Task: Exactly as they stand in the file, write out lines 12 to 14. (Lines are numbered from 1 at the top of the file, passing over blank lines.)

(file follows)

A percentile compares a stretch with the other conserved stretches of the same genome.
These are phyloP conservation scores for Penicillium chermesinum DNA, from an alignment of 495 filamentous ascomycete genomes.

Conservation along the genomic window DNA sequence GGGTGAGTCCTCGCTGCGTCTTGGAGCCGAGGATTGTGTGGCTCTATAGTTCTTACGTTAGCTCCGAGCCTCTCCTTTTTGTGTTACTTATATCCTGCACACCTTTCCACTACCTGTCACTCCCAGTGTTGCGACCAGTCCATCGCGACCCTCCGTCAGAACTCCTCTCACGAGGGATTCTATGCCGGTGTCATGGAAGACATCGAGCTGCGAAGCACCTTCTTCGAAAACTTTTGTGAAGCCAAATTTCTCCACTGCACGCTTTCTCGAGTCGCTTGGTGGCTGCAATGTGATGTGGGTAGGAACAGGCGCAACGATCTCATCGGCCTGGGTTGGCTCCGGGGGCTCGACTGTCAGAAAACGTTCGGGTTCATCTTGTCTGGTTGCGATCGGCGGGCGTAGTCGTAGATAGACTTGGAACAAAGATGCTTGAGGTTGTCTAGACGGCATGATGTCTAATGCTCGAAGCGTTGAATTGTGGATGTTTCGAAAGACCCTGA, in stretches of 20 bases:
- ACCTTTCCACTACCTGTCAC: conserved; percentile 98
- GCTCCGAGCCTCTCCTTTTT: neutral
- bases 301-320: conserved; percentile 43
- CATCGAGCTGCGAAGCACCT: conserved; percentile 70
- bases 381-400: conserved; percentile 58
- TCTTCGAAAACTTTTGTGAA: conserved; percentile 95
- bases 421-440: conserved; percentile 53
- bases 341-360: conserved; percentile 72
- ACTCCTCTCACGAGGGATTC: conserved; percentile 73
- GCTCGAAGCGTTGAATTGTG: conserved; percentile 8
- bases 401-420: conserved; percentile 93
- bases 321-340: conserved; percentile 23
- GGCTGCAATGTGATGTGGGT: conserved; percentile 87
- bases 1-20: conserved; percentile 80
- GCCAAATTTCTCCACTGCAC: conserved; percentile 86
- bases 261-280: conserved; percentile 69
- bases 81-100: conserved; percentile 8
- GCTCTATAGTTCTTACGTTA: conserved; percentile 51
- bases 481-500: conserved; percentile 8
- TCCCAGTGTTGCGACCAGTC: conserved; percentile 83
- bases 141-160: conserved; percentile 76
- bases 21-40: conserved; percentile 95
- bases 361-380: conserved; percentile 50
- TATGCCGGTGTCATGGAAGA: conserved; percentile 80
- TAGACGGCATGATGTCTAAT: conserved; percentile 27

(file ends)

- ACTCCTCTCACGAGGGATTC: conserved; percentile 73
- GCTCGAAGCGTTGAATTGTG: conserved; percentile 8
- bases 401-420: conserved; percentile 93